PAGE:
An itchy nose and maskne rash notwithstanding, another side effect for many people wearing masks is forgetting to smile. The bottom half of your face is covered, so your eyes become the main form of expression unless you are wearing sunglasses and a hat. Then your face basically disappears.

On the creative side, masks have become a new form of expression, a fashion accessory that can match your clothes and offer a message across your face. If wearing a mask is the new normal, give it your personal touch, especially this holiday season.

Mask wearing has created funny and not funny outcomes:

On the funny side, “Saturday Night Live” has some humorous “show me your face” skits. I have trouble finding my husband in a grocery store when he is wearing a mask and hat since everyone is wearing them. And just how does  a blind date work when you are wearing a mask?

On the not funny side, maskholes who refuse to wear masks are putting other people’s health at risk. The term #MASKual Harassment refers to the increased sexual harassment among tipped restaurant workers, who already put their health on the line by just showing up to work. Women servers reported that unruly customers have told them to “take of your mask and show me your face so I can decide what to tip you.” And that’s the non-lewd comment.

That said, let’s don’t forget to smile.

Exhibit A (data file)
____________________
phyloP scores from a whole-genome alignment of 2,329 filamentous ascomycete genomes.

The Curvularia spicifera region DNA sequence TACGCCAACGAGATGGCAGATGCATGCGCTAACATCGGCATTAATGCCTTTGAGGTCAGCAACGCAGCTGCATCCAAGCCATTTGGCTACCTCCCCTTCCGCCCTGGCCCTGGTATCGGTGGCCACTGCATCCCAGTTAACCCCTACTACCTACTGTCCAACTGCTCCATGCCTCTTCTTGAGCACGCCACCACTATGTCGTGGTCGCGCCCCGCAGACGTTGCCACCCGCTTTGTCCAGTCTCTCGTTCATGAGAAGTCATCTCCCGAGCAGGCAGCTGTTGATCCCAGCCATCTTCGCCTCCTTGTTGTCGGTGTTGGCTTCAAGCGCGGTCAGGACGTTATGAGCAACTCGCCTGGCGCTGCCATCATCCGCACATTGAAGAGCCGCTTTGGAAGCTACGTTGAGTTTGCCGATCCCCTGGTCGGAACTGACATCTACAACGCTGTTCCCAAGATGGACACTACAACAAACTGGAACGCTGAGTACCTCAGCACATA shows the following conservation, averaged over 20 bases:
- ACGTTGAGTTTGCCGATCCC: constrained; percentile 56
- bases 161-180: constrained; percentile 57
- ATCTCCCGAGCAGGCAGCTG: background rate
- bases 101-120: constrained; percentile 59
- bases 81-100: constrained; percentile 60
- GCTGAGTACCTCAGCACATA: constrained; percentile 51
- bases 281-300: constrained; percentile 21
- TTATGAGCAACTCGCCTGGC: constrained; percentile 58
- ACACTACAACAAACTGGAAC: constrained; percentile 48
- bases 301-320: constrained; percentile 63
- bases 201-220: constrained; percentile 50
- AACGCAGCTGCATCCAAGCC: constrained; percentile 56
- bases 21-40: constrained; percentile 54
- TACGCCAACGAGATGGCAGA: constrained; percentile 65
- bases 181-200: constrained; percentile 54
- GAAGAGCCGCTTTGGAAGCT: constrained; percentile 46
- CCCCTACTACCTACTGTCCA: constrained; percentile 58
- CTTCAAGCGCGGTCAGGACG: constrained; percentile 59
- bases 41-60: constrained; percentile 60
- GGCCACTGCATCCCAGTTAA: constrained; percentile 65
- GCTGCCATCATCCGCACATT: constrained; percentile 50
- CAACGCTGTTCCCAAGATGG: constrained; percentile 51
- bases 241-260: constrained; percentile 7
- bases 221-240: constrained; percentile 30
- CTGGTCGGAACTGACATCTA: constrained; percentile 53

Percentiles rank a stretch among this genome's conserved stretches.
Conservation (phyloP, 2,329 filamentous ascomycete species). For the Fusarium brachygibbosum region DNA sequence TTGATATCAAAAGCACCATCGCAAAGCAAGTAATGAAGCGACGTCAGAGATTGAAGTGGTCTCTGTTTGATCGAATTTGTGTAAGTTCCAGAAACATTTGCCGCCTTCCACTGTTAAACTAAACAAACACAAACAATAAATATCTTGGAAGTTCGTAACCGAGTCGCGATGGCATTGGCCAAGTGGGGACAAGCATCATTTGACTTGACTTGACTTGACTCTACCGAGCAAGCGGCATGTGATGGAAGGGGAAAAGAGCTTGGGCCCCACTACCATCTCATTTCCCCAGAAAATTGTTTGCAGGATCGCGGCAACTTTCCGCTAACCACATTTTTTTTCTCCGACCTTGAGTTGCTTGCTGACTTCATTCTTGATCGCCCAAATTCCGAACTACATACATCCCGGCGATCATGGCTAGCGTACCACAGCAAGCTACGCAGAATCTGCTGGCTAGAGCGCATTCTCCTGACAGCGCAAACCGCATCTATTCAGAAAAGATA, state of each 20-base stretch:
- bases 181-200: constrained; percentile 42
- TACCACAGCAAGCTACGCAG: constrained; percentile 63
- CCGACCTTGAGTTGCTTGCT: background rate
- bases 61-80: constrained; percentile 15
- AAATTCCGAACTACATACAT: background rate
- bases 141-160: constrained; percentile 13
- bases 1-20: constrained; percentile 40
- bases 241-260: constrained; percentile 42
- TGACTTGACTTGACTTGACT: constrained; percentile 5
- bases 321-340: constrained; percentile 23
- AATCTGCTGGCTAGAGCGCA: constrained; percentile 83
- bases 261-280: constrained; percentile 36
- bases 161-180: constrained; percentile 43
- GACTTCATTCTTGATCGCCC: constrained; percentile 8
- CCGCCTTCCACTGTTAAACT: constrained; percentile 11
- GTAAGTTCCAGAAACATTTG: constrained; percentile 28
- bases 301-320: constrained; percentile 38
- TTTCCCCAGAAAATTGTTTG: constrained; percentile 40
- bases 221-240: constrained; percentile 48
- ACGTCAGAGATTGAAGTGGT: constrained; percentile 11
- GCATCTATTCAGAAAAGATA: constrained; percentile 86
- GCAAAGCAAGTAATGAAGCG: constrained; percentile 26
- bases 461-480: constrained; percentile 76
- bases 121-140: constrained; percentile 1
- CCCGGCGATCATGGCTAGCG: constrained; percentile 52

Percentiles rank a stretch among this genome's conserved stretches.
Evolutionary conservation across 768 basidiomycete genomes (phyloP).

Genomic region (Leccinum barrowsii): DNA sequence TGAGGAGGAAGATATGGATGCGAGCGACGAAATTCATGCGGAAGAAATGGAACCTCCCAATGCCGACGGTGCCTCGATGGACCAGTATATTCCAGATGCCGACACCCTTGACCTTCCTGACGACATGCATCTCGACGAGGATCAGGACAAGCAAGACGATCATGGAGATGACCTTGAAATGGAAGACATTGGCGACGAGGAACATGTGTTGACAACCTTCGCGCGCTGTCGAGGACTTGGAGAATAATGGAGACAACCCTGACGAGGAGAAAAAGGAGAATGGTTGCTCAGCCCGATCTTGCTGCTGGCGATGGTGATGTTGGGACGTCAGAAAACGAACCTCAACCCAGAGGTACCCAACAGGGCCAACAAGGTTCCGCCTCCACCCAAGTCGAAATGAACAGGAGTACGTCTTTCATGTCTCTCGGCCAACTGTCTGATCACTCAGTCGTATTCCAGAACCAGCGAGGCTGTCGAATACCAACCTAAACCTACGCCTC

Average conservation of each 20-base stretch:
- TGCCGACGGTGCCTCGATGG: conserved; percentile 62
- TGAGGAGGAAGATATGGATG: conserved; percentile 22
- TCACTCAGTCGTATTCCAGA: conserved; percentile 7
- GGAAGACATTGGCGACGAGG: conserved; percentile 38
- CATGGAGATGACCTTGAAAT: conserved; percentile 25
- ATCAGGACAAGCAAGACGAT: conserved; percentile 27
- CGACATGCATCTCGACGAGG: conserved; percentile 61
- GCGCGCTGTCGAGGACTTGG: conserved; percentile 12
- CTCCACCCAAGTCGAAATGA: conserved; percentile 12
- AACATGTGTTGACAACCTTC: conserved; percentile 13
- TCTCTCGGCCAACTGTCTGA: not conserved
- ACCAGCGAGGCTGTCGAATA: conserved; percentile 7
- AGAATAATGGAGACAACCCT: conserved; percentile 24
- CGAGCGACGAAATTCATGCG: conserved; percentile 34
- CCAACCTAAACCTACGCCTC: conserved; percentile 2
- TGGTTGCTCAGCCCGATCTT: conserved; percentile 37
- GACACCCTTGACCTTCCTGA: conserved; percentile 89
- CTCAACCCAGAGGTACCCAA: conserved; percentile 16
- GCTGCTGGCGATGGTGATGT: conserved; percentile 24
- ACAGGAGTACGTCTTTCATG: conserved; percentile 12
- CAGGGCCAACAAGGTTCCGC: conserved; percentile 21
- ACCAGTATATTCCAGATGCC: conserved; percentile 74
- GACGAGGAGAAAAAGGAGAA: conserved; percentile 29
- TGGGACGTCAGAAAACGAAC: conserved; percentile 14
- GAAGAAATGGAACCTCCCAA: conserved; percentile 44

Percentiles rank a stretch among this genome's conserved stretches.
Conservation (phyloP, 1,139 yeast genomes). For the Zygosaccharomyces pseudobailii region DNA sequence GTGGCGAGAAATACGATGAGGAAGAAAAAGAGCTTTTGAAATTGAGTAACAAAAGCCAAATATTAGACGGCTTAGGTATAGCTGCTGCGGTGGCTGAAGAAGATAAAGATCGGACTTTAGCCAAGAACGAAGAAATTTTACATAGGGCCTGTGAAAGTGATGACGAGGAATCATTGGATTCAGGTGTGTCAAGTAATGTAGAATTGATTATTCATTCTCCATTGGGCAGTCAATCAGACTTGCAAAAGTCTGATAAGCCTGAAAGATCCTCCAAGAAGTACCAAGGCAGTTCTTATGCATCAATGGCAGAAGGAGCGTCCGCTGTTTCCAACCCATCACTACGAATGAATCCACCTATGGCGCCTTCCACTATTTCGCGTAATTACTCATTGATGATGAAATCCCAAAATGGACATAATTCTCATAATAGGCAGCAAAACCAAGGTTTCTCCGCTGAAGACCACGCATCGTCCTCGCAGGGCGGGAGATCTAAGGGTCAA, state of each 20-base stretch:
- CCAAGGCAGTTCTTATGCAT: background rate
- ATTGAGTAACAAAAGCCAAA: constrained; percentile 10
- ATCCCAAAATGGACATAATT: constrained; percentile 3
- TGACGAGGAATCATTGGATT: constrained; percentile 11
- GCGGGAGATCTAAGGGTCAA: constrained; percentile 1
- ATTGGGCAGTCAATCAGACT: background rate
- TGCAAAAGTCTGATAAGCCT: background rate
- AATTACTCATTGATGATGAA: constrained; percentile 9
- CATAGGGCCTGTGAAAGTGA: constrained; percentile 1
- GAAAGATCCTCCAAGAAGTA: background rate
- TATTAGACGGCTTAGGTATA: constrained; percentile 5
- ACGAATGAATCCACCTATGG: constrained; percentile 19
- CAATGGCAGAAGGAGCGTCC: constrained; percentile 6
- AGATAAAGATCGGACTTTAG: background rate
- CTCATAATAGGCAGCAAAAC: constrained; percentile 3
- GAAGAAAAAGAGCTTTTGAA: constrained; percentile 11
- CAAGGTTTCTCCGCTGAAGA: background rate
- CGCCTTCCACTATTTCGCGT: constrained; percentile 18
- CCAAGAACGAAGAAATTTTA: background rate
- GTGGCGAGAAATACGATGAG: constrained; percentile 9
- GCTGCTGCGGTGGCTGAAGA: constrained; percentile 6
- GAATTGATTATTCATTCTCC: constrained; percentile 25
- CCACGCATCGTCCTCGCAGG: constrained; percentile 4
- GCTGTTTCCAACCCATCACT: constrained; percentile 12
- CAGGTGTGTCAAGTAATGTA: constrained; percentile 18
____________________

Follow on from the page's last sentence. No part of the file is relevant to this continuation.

We may have a lost a year in hibernation, and the bottom half of our faces may have disappeared from view, but let’s maintain a sense a humor. As Little Orphan Annie wisely said, “You’re never fully dressed without a smile.”

This holiday season, “The Sound of Music” couch potato sing-along has replaced holiday caroling with friends. Christmas parties are virtual, and vacations are staycations. Why not uncork that bottle of wine you have been saving for a special occasion and indulge in your favorite foods? Bring out the board games and puzzles of your youth and detach from the computer cords. Hug your pet since hugging people is off limits!

And in the words of Dorothy in the “Wizard of Oz,” click your still-unmanicured socked feet and tell yourself, “This year, there really is no place like home for the holidays.”


Listen To Your Doctors: Seuss & Fauci

COVID-10 may be this year’s Grinch trying to steal Christmas, but even Dr. Seuss wrote a happy ending, reminding us that “Maybe Christmas doesn’t come from a store; maybe Christmas, perhaps means a little more.”

Some final cheer: Dr. Anthony Fauci has assured us that Santa, being both a senior citizen and a Christmas essential worker, is first in line for the COVID-19 vaccine.